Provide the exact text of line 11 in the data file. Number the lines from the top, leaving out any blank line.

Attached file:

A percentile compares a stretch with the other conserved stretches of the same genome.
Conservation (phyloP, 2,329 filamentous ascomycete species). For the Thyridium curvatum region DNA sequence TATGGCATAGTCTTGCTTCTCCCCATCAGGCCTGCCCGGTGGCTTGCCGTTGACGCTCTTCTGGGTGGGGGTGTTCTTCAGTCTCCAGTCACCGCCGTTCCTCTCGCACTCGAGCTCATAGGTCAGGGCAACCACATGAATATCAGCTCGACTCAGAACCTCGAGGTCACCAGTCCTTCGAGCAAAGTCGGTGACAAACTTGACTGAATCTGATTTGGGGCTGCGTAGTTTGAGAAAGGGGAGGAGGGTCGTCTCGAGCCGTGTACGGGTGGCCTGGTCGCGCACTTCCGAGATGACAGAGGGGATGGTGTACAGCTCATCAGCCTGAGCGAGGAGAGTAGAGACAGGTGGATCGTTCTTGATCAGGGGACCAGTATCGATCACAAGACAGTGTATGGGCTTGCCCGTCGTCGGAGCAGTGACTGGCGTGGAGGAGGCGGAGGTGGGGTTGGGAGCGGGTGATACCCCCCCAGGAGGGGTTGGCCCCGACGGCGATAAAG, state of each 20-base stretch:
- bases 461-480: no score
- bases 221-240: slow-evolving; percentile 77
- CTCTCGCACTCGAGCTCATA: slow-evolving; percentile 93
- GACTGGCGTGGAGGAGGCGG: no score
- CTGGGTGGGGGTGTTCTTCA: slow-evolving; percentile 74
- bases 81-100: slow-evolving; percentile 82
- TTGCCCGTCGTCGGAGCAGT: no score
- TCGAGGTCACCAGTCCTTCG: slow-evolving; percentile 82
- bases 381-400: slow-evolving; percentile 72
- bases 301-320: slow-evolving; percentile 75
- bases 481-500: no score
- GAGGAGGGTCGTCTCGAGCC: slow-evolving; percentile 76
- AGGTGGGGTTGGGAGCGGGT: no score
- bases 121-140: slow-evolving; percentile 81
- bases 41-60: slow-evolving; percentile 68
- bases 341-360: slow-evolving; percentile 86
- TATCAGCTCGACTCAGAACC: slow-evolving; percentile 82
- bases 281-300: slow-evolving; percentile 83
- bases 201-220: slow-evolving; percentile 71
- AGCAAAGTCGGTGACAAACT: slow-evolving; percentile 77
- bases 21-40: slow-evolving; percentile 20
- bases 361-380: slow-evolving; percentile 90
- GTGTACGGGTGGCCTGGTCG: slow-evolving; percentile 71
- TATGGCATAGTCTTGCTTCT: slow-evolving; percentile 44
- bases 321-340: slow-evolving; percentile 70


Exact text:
- bases 381-400: slow-evolving; percentile 72